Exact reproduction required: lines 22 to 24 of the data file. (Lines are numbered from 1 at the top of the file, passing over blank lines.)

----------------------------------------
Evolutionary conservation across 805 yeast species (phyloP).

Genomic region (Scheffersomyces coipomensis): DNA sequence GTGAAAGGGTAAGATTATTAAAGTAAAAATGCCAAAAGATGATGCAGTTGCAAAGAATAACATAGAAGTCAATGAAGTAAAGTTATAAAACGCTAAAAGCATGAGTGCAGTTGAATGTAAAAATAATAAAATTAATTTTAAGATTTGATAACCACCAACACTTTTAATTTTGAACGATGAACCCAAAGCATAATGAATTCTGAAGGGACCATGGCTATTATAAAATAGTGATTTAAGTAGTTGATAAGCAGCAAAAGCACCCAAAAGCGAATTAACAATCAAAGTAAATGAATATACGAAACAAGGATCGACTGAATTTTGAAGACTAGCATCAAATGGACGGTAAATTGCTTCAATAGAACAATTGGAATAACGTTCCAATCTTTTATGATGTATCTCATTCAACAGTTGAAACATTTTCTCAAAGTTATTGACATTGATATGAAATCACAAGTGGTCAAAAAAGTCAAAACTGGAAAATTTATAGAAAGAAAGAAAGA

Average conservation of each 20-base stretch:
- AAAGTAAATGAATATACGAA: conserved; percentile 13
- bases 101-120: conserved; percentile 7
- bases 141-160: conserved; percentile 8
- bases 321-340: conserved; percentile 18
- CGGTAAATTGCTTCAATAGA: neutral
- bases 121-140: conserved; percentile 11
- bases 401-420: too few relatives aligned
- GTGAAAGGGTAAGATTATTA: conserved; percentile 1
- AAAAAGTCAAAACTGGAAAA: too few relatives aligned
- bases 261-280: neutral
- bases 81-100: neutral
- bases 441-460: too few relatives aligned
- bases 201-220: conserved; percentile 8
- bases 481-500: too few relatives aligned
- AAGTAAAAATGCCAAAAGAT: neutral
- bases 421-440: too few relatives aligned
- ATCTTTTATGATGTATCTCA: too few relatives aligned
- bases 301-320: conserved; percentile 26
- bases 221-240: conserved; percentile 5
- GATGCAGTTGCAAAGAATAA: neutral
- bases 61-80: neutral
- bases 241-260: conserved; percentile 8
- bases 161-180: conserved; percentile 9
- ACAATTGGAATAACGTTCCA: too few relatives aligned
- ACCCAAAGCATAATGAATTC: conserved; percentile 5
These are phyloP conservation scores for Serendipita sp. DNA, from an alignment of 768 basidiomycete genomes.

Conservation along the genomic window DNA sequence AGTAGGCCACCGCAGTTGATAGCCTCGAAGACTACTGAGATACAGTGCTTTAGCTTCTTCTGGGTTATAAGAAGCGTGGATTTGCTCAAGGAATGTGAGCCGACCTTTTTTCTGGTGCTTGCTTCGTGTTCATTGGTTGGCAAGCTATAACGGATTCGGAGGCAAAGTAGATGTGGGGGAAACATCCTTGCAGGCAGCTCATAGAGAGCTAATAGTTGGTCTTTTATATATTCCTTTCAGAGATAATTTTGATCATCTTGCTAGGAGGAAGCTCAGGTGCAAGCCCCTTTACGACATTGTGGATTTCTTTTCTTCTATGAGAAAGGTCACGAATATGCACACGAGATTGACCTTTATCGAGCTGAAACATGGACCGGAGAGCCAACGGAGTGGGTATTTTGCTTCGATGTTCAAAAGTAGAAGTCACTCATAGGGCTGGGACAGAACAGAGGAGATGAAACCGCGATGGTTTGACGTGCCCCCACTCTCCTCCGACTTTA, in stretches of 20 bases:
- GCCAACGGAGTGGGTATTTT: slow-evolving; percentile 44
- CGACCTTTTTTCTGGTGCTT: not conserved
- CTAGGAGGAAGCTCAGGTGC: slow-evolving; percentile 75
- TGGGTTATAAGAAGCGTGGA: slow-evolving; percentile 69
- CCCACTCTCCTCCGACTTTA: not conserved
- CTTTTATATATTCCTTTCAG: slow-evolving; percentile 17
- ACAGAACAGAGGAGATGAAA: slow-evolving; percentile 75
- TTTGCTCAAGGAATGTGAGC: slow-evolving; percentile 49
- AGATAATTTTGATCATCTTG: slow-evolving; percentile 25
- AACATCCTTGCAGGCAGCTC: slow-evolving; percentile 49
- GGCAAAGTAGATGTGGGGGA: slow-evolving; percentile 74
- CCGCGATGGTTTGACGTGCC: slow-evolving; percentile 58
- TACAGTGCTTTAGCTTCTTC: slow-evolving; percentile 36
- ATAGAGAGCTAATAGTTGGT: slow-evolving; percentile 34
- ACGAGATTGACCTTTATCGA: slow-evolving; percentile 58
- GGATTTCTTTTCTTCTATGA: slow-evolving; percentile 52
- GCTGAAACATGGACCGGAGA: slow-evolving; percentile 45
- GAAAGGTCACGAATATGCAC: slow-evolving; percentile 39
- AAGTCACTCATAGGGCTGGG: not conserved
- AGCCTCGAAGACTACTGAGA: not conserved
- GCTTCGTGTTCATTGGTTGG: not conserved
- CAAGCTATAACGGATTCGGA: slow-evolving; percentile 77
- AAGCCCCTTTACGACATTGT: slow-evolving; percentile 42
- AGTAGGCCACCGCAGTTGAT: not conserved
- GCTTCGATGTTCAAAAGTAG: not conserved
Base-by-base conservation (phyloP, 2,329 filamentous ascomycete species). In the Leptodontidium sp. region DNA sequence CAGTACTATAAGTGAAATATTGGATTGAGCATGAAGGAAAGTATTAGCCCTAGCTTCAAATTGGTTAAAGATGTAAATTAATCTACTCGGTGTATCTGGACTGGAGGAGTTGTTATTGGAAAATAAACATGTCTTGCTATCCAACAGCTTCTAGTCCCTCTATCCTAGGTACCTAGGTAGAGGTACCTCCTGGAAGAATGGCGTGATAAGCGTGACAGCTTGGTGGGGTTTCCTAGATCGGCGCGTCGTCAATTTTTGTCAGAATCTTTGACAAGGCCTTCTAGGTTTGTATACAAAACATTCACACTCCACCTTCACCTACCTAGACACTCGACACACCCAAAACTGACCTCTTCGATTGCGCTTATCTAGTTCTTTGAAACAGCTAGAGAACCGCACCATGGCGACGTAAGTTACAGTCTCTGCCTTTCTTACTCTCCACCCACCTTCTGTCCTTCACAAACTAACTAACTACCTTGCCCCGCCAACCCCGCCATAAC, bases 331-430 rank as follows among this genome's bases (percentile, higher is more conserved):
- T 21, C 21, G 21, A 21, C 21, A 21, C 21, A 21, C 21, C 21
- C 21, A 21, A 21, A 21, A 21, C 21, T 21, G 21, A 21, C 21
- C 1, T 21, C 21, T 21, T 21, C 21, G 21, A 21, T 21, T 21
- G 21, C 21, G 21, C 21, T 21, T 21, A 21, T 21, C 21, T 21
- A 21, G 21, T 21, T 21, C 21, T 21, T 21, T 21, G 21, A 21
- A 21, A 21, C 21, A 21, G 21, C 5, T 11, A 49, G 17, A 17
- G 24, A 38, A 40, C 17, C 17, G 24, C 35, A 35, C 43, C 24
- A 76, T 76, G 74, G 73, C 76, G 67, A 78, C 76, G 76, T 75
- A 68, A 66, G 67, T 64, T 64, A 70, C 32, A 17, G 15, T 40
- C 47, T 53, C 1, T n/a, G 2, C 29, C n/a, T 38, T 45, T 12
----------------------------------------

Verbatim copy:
- bases 221-240: conserved; percentile 5
- GATGCAGTTGCAAAGAATAA: neutral
- bases 61-80: neutral